Department Chair

Andrew D. Nicholls, Ph.D. Professor of History and Social Studies Education

Date of Award

5-2016

Access Control

Open Access

Degree Name

History, M.A.

Department

History and Social Studies Education Department

Advisor

Cynthia A. Conides, Ph.D., Associate Professor of History and Social Studies Education

First Reader

Cynthia A. Conides, Ph.D., Associate Professor of History and Social Studies Education

Second Reader

Jill M. Gradwell, Ph.D., Professor of History and Social Studies Education

Abstract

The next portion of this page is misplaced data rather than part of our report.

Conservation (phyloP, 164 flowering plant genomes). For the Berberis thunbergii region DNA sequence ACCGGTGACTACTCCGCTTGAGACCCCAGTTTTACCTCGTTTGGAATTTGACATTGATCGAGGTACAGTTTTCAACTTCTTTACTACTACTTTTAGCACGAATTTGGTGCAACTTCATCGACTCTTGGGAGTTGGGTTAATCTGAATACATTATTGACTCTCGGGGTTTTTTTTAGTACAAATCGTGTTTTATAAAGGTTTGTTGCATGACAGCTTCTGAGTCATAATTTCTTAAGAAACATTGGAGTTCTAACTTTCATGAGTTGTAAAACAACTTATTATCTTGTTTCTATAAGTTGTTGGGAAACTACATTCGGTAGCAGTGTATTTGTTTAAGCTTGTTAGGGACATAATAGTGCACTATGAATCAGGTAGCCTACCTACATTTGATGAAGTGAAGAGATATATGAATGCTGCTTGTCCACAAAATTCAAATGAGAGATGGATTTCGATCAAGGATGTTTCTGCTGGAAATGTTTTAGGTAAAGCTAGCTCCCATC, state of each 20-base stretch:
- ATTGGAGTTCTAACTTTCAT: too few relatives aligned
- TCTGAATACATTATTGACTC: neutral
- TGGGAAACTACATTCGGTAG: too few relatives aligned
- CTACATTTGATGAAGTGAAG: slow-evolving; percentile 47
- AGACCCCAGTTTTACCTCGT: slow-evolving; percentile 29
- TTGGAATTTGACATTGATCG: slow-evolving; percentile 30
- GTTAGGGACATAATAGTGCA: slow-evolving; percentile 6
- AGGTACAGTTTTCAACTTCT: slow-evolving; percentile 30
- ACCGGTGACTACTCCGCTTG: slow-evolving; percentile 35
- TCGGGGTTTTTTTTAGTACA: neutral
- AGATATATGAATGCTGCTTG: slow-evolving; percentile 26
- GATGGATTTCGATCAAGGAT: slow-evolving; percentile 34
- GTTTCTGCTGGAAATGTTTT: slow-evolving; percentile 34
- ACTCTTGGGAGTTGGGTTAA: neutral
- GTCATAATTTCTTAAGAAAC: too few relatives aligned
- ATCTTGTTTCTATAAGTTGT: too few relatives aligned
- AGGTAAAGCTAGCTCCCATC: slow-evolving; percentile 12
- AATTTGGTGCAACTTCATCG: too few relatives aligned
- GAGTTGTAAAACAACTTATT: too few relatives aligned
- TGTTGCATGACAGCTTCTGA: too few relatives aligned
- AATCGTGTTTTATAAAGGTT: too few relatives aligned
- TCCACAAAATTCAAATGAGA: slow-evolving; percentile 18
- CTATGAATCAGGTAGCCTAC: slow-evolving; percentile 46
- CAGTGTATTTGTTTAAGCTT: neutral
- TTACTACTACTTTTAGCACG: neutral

The American Civil War was a multi-faceted conflict: North versus South, states’ rights versus federal law, slavery versus abolition. Due to increasing and constant advancements in technology, this was the first war in American history that developed in full view of the public through newspapers. The Industrial Revolution and capitalism allowed the press to evolve into rich and powerful soap boxes for political bosses and editors alike to voice their opinions far beyond the village square. Unbeknownst to much of the public at the time, the Union had been at the mercy of newspaper editors and politicians in a grand spectacle to sectionalize the American people in the name of capital, popularity, and power. A growing city at the center of innovation, Buffalo, New York had a thriving journalism industry during the mid-1850s and faced the same dilemmas involving sectionalism and upheaval from the influence of the press on the public prior to the Civil War.